That study, which compared the dismissals of 641 U.S. CEOs between 2000 and 2014 found that women were more likely to be let go than their male counterparts. And while “higher levels of firm performance” could protect male CEOs, the researchers found it didn’t afford women the same type of protection.
So why do women take on such high-pressure, high-stakes jobs?
May isn’t alone.
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When Mary Barra became CEO of GM in 2014, she was thought of as “a bit of a lightweight.” That same year, when American Apparel ousted CEO Dov Charney amid misconduct allegations, its board turned to a woman — Paula Schneider — to turn the company around.
Marissa Mayer was named CEO of Yahoo! in 2012 after a string of failed leaders, including Scott Thompson, who faked his resume. In the Canadian political sphere, there was Kim Campbell — Canada’s first and only woman prime minister who held the job for just a few months. When poor polling in 1993 prompted Progressive Conservative leader Brian Mulroney to resign, Campbell stepped in. She lost her re-election in a Liberal landslide.
Research indicates that women often take leadership chances because they think it’ll be their only opportunity, Cook says, whereas men tend to be more assured that they’ll get more chances down the line.
“We’ve spoken to several leaders and they said it was a huge risk and either I was going to be rewarded greatly or I was going to derail my career. One shot.”
The problem, Carleton says, is that until we address the systemic issues that limit women’s leadership chances, when one woman fails or succeeds, it’s positioned as an indicator of how all women will fare.
“When a woman fails, it shows, ‘Yup, women are not good leaders,’” she says. “It perpetuates stereotypes and it’s why [some] women don’t want to be leaders.”
The origin of the term “glass cliff” seems to bolster Carleton’s point. The 2005 research was sparked after a U.K. journalist compared underperforming companies with the percentage of women on their boards and concluded, “corporate Britain would be better off without women.”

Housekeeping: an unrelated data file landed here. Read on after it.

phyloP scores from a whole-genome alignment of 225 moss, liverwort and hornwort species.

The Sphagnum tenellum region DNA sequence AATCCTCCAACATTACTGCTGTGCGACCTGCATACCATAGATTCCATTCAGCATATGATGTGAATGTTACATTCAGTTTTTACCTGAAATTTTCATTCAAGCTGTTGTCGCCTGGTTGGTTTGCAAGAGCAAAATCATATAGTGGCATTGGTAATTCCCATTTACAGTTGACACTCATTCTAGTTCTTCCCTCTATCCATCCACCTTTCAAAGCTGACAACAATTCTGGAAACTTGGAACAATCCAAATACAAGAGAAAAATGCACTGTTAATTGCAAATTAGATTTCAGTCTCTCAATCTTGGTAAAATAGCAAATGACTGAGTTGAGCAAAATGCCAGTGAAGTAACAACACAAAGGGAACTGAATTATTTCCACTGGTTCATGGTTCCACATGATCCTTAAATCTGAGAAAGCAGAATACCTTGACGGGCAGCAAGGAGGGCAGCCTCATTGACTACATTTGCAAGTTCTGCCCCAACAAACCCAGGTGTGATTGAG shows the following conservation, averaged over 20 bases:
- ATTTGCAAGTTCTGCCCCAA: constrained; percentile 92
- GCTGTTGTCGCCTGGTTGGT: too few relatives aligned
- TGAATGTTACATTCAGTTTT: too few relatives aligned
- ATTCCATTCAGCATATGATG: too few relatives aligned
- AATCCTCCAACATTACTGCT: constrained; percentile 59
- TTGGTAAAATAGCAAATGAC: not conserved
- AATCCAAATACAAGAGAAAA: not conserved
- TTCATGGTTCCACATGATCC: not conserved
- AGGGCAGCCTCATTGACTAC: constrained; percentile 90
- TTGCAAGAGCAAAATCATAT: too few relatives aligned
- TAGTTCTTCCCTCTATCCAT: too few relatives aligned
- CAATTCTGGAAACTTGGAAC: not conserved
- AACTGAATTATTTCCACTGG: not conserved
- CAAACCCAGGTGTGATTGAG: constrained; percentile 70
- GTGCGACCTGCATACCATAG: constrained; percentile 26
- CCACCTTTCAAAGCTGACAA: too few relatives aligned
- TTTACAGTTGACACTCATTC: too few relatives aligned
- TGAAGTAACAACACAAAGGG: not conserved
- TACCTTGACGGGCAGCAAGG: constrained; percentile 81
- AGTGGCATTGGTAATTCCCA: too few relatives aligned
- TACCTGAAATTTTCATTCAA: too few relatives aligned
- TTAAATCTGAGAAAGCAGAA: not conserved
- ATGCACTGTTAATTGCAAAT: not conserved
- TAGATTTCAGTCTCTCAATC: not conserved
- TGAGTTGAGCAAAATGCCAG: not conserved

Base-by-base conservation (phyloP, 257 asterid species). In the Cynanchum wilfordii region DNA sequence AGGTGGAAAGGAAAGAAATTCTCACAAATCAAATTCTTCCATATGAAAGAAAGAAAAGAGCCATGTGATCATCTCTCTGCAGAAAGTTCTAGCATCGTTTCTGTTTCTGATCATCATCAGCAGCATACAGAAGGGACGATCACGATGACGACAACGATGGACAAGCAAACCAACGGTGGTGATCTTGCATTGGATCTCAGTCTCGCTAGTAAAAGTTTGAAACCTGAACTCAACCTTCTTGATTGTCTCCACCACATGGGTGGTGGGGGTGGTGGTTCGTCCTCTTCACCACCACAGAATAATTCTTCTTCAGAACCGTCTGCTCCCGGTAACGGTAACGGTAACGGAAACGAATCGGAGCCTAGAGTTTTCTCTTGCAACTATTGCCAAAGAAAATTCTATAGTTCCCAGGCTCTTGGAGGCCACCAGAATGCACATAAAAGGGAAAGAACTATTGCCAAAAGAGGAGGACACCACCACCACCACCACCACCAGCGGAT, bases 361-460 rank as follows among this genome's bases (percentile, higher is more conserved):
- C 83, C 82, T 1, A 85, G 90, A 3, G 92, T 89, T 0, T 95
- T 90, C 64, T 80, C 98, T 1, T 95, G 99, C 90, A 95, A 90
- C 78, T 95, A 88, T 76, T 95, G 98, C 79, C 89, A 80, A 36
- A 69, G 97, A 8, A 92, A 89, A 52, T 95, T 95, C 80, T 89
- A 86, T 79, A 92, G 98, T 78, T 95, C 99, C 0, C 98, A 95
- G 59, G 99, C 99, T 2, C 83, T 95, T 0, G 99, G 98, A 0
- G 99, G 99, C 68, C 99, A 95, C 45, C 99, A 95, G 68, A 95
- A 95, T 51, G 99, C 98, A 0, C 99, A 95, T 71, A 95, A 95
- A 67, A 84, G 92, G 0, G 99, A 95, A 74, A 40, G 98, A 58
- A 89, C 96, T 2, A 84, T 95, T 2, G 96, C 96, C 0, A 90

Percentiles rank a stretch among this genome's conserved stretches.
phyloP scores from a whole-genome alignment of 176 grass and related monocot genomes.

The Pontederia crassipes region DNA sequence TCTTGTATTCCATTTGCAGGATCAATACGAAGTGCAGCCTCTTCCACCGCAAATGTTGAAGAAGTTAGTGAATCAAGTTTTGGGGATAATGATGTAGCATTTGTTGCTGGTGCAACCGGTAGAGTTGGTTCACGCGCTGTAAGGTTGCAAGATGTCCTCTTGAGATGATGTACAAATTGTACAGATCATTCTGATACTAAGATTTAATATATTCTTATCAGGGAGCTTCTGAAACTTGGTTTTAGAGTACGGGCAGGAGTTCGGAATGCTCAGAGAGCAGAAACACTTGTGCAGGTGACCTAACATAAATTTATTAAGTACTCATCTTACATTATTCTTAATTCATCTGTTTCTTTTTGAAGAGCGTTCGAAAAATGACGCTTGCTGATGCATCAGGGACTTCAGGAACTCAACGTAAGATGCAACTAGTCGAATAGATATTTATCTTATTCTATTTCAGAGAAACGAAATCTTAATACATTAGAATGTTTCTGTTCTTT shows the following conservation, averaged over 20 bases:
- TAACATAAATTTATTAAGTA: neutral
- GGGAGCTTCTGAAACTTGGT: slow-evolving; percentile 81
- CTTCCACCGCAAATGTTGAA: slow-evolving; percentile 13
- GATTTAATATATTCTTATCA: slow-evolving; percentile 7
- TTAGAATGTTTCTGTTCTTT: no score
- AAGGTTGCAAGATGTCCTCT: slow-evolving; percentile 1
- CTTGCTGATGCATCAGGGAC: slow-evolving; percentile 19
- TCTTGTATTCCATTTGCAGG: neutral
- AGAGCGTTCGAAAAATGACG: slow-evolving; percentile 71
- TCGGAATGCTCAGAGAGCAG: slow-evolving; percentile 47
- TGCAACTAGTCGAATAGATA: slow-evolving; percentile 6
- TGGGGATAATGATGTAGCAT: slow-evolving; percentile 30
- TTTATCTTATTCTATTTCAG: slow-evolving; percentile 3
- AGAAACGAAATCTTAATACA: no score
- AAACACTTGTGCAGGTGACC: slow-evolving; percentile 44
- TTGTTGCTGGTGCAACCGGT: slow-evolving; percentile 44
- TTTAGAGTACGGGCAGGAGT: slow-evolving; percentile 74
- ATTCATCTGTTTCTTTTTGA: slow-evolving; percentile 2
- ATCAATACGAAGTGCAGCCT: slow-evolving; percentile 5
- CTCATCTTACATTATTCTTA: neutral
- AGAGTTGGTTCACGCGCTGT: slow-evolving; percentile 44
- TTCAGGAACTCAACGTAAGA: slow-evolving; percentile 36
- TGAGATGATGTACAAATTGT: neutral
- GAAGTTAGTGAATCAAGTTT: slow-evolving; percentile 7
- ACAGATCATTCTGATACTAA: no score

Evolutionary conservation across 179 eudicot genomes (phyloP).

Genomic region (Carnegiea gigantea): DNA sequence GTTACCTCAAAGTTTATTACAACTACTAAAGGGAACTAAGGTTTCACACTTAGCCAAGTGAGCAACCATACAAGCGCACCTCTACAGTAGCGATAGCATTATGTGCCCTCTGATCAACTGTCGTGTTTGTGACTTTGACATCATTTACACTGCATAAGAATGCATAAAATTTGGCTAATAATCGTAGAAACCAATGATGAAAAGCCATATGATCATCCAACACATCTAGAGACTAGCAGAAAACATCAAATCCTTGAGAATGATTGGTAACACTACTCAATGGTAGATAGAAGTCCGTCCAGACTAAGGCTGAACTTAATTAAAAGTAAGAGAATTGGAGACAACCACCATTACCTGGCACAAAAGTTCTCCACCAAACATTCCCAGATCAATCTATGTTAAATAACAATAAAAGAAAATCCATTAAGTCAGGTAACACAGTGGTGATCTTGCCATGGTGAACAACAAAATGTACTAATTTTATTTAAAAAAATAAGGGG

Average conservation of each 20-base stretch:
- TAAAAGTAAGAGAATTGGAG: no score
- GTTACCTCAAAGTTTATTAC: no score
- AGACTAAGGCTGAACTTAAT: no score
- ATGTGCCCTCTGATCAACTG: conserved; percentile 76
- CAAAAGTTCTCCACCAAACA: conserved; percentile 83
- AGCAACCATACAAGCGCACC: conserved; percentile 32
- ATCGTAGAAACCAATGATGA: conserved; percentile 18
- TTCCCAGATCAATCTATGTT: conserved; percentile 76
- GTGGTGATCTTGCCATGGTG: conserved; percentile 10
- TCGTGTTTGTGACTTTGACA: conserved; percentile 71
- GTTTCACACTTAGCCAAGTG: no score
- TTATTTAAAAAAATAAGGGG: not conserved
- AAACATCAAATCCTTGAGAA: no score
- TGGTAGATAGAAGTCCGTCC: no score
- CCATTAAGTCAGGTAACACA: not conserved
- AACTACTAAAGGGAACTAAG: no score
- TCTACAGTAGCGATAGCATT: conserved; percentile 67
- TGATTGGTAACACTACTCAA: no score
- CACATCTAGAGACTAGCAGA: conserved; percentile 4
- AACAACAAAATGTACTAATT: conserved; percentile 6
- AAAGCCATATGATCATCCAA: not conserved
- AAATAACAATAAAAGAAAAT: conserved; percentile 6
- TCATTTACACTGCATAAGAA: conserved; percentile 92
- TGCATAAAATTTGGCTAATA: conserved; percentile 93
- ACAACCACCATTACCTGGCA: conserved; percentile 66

We lose a lot with that mentality, Cook cautions.
Most women who successfully climb the corporate ladder are “truly amazing,” she says, because they’ve had to be exceptional in order to contend with work environments not exactly receptive to their success.
“They have a skill set that is pretty much unmatched,” she says. “If they’re given that sort of one-and-done chance, we’re losing a lot of potential.”
So how do we avoid losing that potential?
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“The only thing that is going to change the problems that women face in leadership is having more women in leadership positions and I don’t mean one or two more, I mean many, many more,” Carleton says.
“I don’t think women should have to change… I think we can do more to make it easier for women.”
Having women like May in those positions, even if there’s controversy and even if the situation seems precarious, helps, says Janice McDonald.
McDonald is founder of The Beacon Agency in Ottawa and is involved extensively in women’s leadership. While ideally, you want to design systems that focus more on skills and less on gender, she says for women who want to work in leadership roles, “seeing is believing.”
“There has to be that intention, that deep desire for change,” McDonald says, while acknowledging it isn’t easy to take your leadership shot in difficult moments, like during Brexit.
“I’m thankful for those brave women who say, ‘I’m still going to give it my best shot and see where it goes.’”